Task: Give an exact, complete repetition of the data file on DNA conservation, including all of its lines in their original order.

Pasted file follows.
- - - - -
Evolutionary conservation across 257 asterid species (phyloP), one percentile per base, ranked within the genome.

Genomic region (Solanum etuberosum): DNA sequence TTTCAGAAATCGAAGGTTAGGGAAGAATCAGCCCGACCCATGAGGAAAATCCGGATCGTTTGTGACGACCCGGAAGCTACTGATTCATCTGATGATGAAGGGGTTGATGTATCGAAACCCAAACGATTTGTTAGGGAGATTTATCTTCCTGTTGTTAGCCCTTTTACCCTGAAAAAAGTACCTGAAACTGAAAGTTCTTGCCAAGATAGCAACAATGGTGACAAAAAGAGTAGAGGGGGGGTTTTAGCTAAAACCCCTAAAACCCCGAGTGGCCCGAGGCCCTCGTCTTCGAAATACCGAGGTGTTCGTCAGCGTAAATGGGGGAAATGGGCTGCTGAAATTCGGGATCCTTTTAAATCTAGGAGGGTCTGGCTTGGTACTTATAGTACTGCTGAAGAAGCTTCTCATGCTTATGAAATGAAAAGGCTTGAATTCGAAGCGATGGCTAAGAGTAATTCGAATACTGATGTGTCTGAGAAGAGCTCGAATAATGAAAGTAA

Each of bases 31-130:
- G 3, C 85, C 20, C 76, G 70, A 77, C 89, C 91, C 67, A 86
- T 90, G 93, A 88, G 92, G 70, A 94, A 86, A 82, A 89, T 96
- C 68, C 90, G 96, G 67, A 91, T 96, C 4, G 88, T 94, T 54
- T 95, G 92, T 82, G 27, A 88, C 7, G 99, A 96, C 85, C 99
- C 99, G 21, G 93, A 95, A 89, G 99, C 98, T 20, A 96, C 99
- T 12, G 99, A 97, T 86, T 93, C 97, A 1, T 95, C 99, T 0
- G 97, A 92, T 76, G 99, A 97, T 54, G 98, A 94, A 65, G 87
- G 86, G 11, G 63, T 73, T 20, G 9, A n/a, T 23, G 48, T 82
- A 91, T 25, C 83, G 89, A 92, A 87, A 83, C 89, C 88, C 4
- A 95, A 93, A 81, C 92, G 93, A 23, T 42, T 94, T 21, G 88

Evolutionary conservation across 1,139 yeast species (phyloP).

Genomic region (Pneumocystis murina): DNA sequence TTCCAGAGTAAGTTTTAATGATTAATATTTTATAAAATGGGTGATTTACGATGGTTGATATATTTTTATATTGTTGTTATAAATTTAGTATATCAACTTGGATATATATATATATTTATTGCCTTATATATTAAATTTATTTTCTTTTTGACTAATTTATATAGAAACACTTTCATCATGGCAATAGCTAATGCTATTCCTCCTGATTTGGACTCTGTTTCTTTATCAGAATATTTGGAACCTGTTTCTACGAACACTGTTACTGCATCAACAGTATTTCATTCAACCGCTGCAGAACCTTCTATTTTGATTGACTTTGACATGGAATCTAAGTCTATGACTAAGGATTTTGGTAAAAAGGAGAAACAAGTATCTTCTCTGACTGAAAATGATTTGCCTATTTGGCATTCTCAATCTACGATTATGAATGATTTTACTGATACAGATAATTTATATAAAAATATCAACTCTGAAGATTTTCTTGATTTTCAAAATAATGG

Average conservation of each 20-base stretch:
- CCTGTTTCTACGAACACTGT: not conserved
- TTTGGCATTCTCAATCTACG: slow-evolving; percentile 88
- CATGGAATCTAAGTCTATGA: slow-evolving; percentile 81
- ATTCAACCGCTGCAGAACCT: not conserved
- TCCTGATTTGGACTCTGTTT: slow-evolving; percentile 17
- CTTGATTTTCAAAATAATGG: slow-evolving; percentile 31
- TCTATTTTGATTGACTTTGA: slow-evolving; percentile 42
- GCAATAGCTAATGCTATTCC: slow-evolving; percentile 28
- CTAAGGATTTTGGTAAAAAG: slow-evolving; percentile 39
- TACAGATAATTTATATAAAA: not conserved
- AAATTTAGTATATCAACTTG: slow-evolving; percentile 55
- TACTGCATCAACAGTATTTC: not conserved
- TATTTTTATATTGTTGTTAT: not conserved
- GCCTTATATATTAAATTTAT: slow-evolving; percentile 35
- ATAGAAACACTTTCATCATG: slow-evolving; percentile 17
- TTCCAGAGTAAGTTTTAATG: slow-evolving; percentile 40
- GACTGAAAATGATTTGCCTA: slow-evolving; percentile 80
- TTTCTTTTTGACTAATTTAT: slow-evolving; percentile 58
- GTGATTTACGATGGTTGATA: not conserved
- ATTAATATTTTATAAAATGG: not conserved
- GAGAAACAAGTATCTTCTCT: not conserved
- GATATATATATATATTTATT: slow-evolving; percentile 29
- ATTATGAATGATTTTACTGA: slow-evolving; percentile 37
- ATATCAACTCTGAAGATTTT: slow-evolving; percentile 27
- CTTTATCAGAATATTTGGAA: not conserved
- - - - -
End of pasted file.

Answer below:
Evolutionary conservation across 257 asterid species (phyloP), one percentile per base, ranked within the genome.

Genomic region (Solanum etuberosum): DNA sequence TTTCAGAAATCGAAGGTTAGGGAAGAATCAGCCCGACCCATGAGGAAAATCCGGATCGTTTGTGACGACCCGGAAGCTACTGATTCATCTGATGATGAAGGGGTTGATGTATCGAAACCCAAACGATTTGTTAGGGAGATTTATCTTCCTGTTGTTAGCCCTTTTACCCTGAAAAAAGTACCTGAAACTGAAAGTTCTTGCCAAGATAGCAACAATGGTGACAAAAAGAGTAGAGGGGGGGTTTTAGCTAAAACCCCTAAAACCCCGAGTGGCCCGAGGCCCTCGTCTTCGAAATACCGAGGTGTTCGTCAGCGTAAATGGGGGAAATGGGCTGCTGAAATTCGGGATCCTTTTAAATCTAGGAGGGTCTGGCTTGGTACTTATAGTACTGCTGAAGAAGCTTCTCATGCTTATGAAATGAAAAGGCTTGAATTCGAAGCGATGGCTAAGAGTAATTCGAATACTGATGTGTCTGAGAAGAGCTCGAATAATGAAAGTAA

Each of bases 31-130:
- G 3, C 85, C 20, C 76, G 70, A 77, C 89, C 91, C 67, A 86
- T 90, G 93, A 88, G 92, G 70, A 94, A 86, A 82, A 89, T 96
- C 68, C 90, G 96, G 67, A 91, T 96, C 4, G 88, T 94, T 54
- T 95, G 92, T 82, G 27, A 88, C 7, G 99, A 96, C 85, C 99
- C 99, G 21, G 93, A 95, A 89, G 99, C 98, T 20, A 96, C 99
- T 12, G 99, A 97, T 86, T 93, C 97, A 1, T 95, C 99, T 0
- G 97, A 92, T 76, G 99, A 97, T 54, G 98, A 94, A 65, G 87
- G 86, G 11, G 63, T 73, T 20, G 9, A n/a, T 23, G 48, T 82
- A 91, T 25, C 83, G 89, A 92, A 87, A 83, C 89, C 88, C 4
- A 95, A 93, A 81, C 92, G 93, A 23, T 42, T 94, T 21, G 88

Evolutionary conservation across 1,139 yeast species (phyloP).

Genomic region (Pneumocystis murina): DNA sequence TTCCAGAGTAAGTTTTAATGATTAATATTTTATAAAATGGGTGATTTACGATGGTTGATATATTTTTATATTGTTGTTATAAATTTAGTATATCAACTTGGATATATATATATATTTATTGCCTTATATATTAAATTTATTTTCTTTTTGACTAATTTATATAGAAACACTTTCATCATGGCAATAGCTAATGCTATTCCTCCTGATTTGGACTCTGTTTCTTTATCAGAATATTTGGAACCTGTTTCTACGAACACTGTTACTGCATCAACAGTATTTCATTCAACCGCTGCAGAACCTTCTATTTTGATTGACTTTGACATGGAATCTAAGTCTATGACTAAGGATTTTGGTAAAAAGGAGAAACAAGTATCTTCTCTGACTGAAAATGATTTGCCTATTTGGCATTCTCAATCTACGATTATGAATGATTTTACTGATACAGATAATTTATATAAAAATATCAACTCTGAAGATTTTCTTGATTTTCAAAATAATGG

Average conservation of each 20-base stretch:
- CCTGTTTCTACGAACACTGT: not conserved
- TTTGGCATTCTCAATCTACG: slow-evolving; percentile 88
- CATGGAATCTAAGTCTATGA: slow-evolving; percentile 81
- ATTCAACCGCTGCAGAACCT: not conserved
- TCCTGATTTGGACTCTGTTT: slow-evolving; percentile 17
- CTTGATTTTCAAAATAATGG: slow-evolving; percentile 31
- TCTATTTTGATTGACTTTGA: slow-evolving; percentile 42
- GCAATAGCTAATGCTATTCC: slow-evolving; percentile 28
- CTAAGGATTTTGGTAAAAAG: slow-evolving; percentile 39
- TACAGATAATTTATATAAAA: not conserved
- AAATTTAGTATATCAACTTG: slow-evolving; percentile 55
- TACTGCATCAACAGTATTTC: not conserved
- TATTTTTATATTGTTGTTAT: not conserved
- GCCTTATATATTAAATTTAT: slow-evolving; percentile 35
- ATAGAAACACTTTCATCATG: slow-evolving; percentile 17
- TTCCAGAGTAAGTTTTAATG: slow-evolving; percentile 40
- GACTGAAAATGATTTGCCTA: slow-evolving; percentile 80
- TTTCTTTTTGACTAATTTAT: slow-evolving; percentile 58
- GTGATTTACGATGGTTGATA: not conserved
- ATTAATATTTTATAAAATGG: not conserved
- GAGAAACAAGTATCTTCTCT: not conserved
- GATATATATATATATTTATT: slow-evolving; percentile 29
- ATTATGAATGATTTTACTGA: slow-evolving; percentile 37
- ATATCAACTCTGAAGATTTT: slow-evolving; percentile 27
- CTTTATCAGAATATTTGGAA: not conserved